Category Archives: Resource Manager

Read Tags from Azure Resource Groups and track using Table Storage

If you run in an environment where you need to track changes to Tags on Resource Groups in Azure then you may find this PowerShell snippet useful as code to drop into a Runbook.

The snippet will enumerate all Resource Groups in a Subscription (we assume you are already logged into the Subscription you want to use) and then extract all Tags from each Resource Group and write the details to Azure Table Storage.

Once you run this snippet you will be able to use the data for reporting purposes, where each Resource Group’s Resource ID will be used as the Partition Key, with the Tag Name (Key) and the current Date / Time used as a Row Key. You now have a reporting source you can use in the likes of Power BI.

Happy Days 😎

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Provide non-admin users with read-only access to Service Endpoints in VSTS

I am currently transitioning some work to another team in our business. Part of this transition has been to pre-configure various Service Endpoints in Visual Studio Team Services (VSTS) to provide a way for the new team to deploy into target Azure environments without the team necessarily having direct or privileged access into those Azure environments.

In this post I am going to look at how you can grant users access to these Service Endpoints without them being able to modify them. This post will also be useful if you’ve configured Service Endpoints (as an admin) and then others on the team (who are non-admins) are unable to see them.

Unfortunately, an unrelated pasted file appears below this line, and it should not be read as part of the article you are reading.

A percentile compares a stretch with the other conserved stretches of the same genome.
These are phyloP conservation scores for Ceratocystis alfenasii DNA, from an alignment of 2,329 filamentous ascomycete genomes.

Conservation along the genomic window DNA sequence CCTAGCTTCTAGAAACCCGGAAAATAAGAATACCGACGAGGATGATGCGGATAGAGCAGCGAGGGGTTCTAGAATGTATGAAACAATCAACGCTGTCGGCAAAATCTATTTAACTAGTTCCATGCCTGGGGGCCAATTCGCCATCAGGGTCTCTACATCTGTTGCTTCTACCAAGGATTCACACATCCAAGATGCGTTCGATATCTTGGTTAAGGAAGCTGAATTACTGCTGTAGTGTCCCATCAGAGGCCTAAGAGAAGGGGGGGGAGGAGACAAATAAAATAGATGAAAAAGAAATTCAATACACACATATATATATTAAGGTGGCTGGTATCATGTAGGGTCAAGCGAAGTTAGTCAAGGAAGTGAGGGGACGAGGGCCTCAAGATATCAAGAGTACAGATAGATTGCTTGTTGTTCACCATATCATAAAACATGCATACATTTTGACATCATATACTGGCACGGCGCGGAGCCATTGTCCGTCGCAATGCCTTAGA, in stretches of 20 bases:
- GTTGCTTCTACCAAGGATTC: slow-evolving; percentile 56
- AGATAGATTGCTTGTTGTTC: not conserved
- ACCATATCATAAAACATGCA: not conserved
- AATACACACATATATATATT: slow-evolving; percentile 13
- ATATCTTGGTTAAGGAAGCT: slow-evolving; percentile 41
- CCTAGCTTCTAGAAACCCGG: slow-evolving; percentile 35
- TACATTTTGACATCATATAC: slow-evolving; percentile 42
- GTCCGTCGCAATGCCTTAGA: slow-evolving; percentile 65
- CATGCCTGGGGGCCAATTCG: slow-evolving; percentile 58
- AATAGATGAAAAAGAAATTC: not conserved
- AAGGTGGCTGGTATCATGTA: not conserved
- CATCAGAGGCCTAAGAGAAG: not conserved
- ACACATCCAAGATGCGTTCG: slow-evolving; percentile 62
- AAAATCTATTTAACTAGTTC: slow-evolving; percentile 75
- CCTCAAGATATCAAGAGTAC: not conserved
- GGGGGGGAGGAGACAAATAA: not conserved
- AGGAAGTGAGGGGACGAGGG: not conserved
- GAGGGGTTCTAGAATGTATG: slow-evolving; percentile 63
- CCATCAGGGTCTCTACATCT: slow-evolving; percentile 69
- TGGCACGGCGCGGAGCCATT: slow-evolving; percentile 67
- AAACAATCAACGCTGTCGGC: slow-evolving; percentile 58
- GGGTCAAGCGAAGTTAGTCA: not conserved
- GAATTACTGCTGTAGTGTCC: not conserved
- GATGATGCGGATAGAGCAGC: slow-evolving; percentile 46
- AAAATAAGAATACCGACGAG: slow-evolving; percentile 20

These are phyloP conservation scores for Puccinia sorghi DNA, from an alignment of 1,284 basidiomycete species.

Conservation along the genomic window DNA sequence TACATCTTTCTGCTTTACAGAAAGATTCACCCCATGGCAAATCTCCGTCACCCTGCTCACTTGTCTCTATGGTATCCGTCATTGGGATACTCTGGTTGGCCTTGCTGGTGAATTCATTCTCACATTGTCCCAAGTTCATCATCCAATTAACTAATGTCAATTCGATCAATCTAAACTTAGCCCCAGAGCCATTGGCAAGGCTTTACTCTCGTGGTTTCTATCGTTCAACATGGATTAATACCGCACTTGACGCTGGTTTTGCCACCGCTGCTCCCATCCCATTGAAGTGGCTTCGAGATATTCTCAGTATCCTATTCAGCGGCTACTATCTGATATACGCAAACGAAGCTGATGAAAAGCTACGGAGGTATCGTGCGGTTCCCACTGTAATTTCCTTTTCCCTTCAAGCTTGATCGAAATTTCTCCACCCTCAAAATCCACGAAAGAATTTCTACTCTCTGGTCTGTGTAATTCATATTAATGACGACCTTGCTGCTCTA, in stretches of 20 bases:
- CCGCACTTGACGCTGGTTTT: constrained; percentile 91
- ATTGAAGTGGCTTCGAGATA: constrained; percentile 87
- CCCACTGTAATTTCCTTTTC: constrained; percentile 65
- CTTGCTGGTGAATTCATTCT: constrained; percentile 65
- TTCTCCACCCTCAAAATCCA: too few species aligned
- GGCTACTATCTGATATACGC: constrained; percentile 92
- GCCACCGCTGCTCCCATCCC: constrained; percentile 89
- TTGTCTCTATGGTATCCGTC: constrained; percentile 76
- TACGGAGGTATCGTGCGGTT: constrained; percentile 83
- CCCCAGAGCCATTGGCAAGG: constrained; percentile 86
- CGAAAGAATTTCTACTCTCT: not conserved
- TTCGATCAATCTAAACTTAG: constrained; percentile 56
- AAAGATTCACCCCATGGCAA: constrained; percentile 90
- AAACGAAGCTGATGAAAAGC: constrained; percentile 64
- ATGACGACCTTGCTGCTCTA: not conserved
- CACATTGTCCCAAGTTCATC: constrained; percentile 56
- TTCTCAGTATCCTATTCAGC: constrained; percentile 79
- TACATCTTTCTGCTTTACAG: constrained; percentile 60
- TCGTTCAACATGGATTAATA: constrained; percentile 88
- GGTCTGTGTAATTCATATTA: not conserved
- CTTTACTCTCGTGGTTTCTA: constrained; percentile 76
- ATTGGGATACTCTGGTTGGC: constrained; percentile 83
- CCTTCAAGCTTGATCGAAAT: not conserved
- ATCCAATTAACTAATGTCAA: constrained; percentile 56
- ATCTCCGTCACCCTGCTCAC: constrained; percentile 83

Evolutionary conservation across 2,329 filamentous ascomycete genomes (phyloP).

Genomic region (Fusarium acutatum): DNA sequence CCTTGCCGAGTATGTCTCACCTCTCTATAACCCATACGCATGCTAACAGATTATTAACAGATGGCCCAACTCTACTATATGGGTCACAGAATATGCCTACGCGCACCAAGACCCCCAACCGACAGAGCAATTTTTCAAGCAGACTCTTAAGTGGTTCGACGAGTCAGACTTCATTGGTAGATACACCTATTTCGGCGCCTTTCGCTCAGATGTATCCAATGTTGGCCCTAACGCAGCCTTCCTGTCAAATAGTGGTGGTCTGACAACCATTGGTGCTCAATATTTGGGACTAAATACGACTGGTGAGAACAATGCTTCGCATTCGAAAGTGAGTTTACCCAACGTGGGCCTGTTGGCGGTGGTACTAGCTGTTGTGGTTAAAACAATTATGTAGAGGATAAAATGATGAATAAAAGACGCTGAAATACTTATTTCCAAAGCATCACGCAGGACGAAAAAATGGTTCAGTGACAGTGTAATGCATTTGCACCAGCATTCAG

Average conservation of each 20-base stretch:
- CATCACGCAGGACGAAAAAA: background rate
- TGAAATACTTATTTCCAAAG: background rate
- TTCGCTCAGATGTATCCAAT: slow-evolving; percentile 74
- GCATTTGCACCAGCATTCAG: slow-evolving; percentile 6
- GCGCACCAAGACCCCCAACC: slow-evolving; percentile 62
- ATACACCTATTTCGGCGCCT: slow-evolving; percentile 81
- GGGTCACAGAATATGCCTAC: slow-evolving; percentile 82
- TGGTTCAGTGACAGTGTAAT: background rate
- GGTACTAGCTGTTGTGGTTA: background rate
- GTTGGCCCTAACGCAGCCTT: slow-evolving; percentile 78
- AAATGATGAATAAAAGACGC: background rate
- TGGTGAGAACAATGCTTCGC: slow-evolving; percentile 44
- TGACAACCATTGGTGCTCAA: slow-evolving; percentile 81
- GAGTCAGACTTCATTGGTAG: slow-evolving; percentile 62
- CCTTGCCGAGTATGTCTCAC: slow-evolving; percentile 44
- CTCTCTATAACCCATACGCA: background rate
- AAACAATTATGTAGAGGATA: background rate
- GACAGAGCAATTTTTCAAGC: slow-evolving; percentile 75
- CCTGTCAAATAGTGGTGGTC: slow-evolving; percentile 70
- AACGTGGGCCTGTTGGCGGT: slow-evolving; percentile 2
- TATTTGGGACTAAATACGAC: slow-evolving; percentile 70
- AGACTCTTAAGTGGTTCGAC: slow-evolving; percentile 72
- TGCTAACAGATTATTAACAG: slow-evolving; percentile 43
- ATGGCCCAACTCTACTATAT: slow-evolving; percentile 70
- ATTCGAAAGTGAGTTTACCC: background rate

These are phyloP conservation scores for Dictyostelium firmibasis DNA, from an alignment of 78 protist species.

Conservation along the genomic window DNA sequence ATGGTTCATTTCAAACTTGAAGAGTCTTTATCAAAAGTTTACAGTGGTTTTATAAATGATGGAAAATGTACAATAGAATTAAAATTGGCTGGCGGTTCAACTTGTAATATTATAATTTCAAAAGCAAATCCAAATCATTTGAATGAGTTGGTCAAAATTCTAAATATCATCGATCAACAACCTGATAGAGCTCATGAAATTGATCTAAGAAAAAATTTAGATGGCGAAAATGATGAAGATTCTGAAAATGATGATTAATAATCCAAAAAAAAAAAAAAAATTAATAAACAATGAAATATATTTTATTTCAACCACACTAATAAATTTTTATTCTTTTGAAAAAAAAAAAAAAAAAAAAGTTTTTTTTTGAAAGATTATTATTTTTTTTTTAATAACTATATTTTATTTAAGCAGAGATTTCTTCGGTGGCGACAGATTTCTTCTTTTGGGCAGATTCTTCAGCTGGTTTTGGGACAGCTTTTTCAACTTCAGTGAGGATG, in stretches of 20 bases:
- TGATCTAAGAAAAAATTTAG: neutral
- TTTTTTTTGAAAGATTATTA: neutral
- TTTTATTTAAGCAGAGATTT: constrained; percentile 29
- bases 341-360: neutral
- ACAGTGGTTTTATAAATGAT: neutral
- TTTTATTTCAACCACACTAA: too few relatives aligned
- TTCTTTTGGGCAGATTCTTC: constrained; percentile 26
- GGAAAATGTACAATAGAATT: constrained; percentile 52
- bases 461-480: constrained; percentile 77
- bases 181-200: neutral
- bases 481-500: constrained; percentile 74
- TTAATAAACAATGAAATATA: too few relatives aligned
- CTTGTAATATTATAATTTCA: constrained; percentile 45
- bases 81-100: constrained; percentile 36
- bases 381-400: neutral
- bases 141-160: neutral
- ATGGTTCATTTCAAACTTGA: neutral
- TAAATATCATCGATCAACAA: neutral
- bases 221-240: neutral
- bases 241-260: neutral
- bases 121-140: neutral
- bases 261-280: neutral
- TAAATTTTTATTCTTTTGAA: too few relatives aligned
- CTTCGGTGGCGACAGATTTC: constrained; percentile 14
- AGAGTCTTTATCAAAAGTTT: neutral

Note that this advice applies to any Service Endpoint – not just Azure!

By default only users who are members of the following groups can see Service Endpoints:

– Project Admins
– Endpoint Admins
– Endpoint Creators.

It’s unlikely that you want all your team members to hold these roles, so let’s see how we can grant rights to use Service Endpoints without being an admin!

We’re going to complete this task with an existing Service Endpoint, but you should hopefully see how you can do this at the same time you setup a new Endpoint in future.

Open up your Team Project and in the top navigation mouse over the settings (cog) icon and from the context menu click “Services”.

Service Endpoints

Once the Endpoints page has loaded, select the Endpoint you wish to allow non-admin users to see.

Selected Endpoint

Now click on ‘Roles’ to display the currently assigned users and groups and their permissions (the current list will only contain users or groups at an ‘Administrators’ level).

Roles Screen

Now we’re in the right place to add our additional read-only users or groups!

Click on the ‘+ Add’ button and the Add user dialog is displayed. Ensure that the ‘Role’ is set to ‘User’ and then find the User or Group you want to assign this right to. In our demo below we are allowing the current project’s Contributors group to use Endpoints.

Add user dialog

Once you click the ‘Add’ button the user or group will be granted read-only rights to the Endpoint. This will allow them to find or use the Endpoint in Build or Release Management Definitions (like below).

Release Definition

Happy (secured) days! 😎

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Recommendations on using Terraform to manage Azure resources

If you’ve been working in the cloud infrastructure space for the last few years you can’t have missed the buzz around Hashicorp’s Terraform product. Terraform provides a declarative model for infrastructure provisioning that spans multiple cloud providers as well as on-premises services from the likes of VMWare.